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MONDAY, April 2, 2018 (HealthDay News) -- Medical marijuana could help quell the ongoing opioid epidemic, a pair of new studies contends.
Opioid prescriptions tend to decrease in U.S. states that adopt medical marijuana laws or legalize recreational use of pot, two different research teams have concluded.
The studies couldn't prove cause and effect. But one study found that opioids dispensed through Medicare's prescription drug plan decreased significantly if people had access to medical pot dispensaries or were allowed to grow marijuana for their own use.
"We had about a 14.5 percent reduction in opiate use when states turned on dispensaries, and about a 7 percent reduction in opiate use when states turned on home cultivation-based cannabis laws," said researcher David Bradford, chairman of public policy at the University of Georgia School of Public and International Affairs.
The other study, led by researcher Hefei Wen, from the University of Kentucky College of Public Health, found a decrease in opioid prescriptions covered by Medicaid in states that legalized either medicinal or recreational pot.
Both types of laws were linked to about a 6 percent decline in opioid prescribing, researchers reported.
"We do think there's good reason to be hopeful that cannabis might be one tool out of many we could use to address the opioid epidemic," Bradford said.
Drug overdoses killed nearly 64,000 Americans in 2016, with two-thirds of deaths involving a prescription or illicit opioid, the U.S. Centers for Disease Control and Prevention reported last week. Overdose deaths rose 21.5 percent in 2016, a much sharper spike than the 11.4 percent increase seen the previous year.
At this point, 30 states and the District of Columbia have laws legalizing some form of marijuana use, including eight states that have legalized recreational use.
Studies have found medical pot is effective in treating chronic pain, Bradford said. In 2017, the prestigious National Academies of Sciences, Engineering and Medicine issued a report concluding that pot can significantly reduce pain symptoms.
Both research teams suspected that if this were true, then medical marijuana might ease opioid use in people with chronic pain.
To investigate this theory, the investigators turned to recent data from the federal insurance programs Medicare and Medicaid. They compared opioid prescribing patterns between states with medical or recreational pot and those that have taken a hard line against weed.
An average state filled 23 million daily doses of opioids through Medicare's prescription drug plan between 2010 and 2015, Bradford's team found.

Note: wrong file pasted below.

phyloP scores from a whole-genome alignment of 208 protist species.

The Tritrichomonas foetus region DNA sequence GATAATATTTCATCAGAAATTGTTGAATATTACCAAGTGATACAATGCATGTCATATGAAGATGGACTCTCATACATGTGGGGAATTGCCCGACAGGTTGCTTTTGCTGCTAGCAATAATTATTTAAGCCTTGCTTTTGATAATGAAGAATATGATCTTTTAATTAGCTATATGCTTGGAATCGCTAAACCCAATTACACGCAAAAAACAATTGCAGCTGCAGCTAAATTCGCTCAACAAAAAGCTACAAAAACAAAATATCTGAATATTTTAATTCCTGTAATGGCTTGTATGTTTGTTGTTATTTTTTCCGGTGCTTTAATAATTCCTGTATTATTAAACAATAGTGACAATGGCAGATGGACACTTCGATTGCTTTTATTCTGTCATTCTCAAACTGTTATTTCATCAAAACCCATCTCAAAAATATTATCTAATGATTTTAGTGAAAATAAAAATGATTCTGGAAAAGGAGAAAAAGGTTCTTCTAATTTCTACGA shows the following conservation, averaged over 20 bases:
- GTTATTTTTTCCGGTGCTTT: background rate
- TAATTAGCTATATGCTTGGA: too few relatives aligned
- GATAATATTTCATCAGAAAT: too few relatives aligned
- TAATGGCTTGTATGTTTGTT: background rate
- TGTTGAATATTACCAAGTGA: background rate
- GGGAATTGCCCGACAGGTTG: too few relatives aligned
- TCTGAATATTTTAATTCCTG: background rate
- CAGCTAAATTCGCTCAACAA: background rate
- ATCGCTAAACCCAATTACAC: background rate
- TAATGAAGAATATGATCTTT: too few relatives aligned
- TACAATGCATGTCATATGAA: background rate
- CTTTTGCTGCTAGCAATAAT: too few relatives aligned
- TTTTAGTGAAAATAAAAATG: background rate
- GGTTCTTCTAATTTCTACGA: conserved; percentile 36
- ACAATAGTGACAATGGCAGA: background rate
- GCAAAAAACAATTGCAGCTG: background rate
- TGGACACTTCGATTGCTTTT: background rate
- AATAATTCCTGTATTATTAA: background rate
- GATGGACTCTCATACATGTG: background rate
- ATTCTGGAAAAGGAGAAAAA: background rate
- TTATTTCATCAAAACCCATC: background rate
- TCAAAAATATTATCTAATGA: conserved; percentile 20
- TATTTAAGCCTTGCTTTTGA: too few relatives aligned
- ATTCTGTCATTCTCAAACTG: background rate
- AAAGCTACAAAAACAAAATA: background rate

But states with medical pot dispensaries filled 3.7 million fewer daily doses, and states with home cultivation filled 1.8 million fewer doses, they said.
The second study found a similar effect among people covered by Medicaid.
The two studies were published online April 2 in JAMA Internal Medicine.
"I think at this point, with patients dying every day as a result of opioid use disorder, we need to consider all possible solutions to the crisis," said Dr. Kevin Hill, director of addiction psychiatry at Beth Israel Deaconess Medical Center in Boston and an assistant professor of psychiatry at Harvard Medical School. "Papers like these two suggest that cannabis may play a role."
He said these studies and others offer strong support for anecdotal evidence from patients who report they need fewer opioids for chronic pain when they are put on medical cannabis. Hill wrote an editorial that accompanied the two articles.
At the same time, Hill says medical marijuana should not be given a lead role in treating chronic pain. Instead, it should be a back-up option for patients who are struggling to manage pain and who could be in danger of addiction.
"I think it's hard to deny that there is a growing body of evidence that suggests a role for cannabis in treating chronic pain, but it's not the level where it would be a first-line or even second-line treatment," Hill said.
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SOURCES: David Bradford, Ph.D., chairman, public policy, University of Georgia School of Public and International Affairs, Athens; Kevin Hill, M.D., M.H.S., director, addiction psychiatry, Beth Israel Deaconess Medical Center, Boston, and assistant professor of psychiatry, Harvard Medical School; April 2, 2018, JAMA Internal Medicine